Malawiâ€™s Clerk of Parliament Matilda Katopola on Tuesday appeared before the Lilongwe Chief Resident Magistrateâ€™s Court in the capital, where she pleaded not guilty to two charges of abuse of office and failure to declare interest in award of contracts.
The hearing, a low key event witnessed by a few onlookers, family and friends, marks the return of the controversial awarding of K87 000 (about $343) contract to her Monik Trends firm in September 2007, a matter that saw her fired and then reinstated by the then president the late Bingu wa Mutharika.
With the formal charge, it means Katopola cannot return to work as she faces interdiction until the matter is completed, according to the Malawi Public Service Regulations (MPSR).
This is against the background where President Joyce Banda recently refused to fire the CoP due to procedural issues.
The Parliamentary Service Commission (PSC), chaired by Speaker Henry Chimunthu Banda, on May 21 2012 recommended to the President that Katopola be dismissed, but did not state the reasons.
Katopola was arrested and questioned by police on charges they did not disclose at the time.
Dressed in a white jacket, black dress and matching black high-heeled shoes and silver round earrings, Katopola arrived at the court at 1.59pm accompanied by four ladies and spent sometime in her silver Toyota Camry before coming out to chat with her friends and family.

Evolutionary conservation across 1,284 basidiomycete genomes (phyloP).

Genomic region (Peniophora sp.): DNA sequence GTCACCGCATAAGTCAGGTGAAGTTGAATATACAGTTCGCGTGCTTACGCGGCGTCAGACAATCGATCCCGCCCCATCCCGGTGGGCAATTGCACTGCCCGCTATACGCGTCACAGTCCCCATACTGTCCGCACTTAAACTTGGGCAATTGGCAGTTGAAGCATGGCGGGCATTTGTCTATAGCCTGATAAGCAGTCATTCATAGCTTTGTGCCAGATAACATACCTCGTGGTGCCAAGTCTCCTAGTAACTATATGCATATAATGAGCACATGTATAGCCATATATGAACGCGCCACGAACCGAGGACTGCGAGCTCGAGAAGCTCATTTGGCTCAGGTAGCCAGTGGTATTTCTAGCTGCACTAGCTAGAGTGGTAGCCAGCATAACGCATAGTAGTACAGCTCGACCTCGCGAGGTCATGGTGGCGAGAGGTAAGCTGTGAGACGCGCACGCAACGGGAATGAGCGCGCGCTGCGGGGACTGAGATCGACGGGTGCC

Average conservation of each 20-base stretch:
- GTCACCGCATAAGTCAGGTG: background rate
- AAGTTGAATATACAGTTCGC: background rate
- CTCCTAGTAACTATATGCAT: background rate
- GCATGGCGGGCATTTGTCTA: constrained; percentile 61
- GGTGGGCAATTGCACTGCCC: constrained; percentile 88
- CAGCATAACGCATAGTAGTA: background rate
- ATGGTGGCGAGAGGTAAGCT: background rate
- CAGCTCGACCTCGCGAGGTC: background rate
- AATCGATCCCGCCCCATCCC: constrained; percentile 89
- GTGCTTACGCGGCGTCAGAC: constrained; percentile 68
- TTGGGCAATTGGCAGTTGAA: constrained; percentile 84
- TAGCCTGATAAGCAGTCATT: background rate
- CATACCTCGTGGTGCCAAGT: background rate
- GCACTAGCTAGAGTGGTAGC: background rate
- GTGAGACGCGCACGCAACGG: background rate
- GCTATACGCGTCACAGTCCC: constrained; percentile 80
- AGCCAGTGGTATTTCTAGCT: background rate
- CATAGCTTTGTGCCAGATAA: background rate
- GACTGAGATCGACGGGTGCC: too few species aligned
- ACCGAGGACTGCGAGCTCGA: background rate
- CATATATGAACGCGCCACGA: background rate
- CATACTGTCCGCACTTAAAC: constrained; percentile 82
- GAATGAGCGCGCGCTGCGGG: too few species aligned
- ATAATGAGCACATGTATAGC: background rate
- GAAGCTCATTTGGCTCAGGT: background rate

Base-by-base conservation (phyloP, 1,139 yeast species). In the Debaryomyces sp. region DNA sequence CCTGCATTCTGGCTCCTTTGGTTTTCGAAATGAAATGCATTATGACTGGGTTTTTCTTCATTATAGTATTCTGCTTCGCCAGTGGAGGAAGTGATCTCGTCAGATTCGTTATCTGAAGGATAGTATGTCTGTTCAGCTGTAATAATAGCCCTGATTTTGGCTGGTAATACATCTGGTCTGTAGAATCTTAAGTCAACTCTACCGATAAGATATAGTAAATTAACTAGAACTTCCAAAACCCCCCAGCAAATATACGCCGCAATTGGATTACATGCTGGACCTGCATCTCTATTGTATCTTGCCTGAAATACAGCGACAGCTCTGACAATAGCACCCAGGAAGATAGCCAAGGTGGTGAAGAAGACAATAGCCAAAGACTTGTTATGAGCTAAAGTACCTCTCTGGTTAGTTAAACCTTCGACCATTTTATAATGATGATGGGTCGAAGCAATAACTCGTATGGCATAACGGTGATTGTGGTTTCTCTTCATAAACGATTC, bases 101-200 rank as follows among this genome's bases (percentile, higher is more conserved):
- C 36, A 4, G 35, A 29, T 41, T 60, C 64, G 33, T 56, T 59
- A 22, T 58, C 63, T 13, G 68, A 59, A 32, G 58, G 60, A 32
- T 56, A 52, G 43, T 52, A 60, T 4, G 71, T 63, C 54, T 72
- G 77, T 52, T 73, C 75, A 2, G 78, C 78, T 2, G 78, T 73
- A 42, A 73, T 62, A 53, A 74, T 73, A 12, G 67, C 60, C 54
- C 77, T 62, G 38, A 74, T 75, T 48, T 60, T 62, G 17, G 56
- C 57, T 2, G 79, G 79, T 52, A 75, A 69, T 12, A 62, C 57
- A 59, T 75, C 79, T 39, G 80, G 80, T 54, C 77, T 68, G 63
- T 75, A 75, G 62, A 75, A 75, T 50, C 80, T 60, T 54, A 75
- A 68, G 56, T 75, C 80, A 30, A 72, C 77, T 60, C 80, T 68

“Not guilty,” said Katopola softly at 2.20pm as chief resident magistrate Ruth Chinangwa finished reading the first charge of abuse of public office contrary to Section 95 (1) of the Penal Code.
The charge relates to the award of the contract to Monik Trends.
Katopola, looking composed, made the same plea as Chinangwa explained the second charge of failure to disclose interest in awarding of contract contrary to Section 25 (d) 2 (a) of the Penal Code as read together with Section 34 of the Corrupt Practices Act.
The first charge carries a maximum penalty of three years imprisonment with hard labour and the second one up to 12 years imprisonment, according to lead prosecutor, police officer-in-charge for prosecution Happy Mkandawire.
Mkandawire, who is being assisted by police legal adviser Dennis Chipao, told the court that the Director of Public Prosecutions (DPP) had already granted consent for the matter.
Katopolaâ€™s lawyer Yambani Mulemba asked for 21 days after disclosure of evidence, to which Chinangwa granted an adjournment to September 25 2012 for hearing.
The late president Bingu wa Mutharika appointed Matilda Katopola as the first female Clerk of Parliament in 2005.
Since her appointment, Katopola has faced pressure from some Members of Parliament to leave office. Sources say she has been unpopular among the legislators for reportedly introducing strict controls.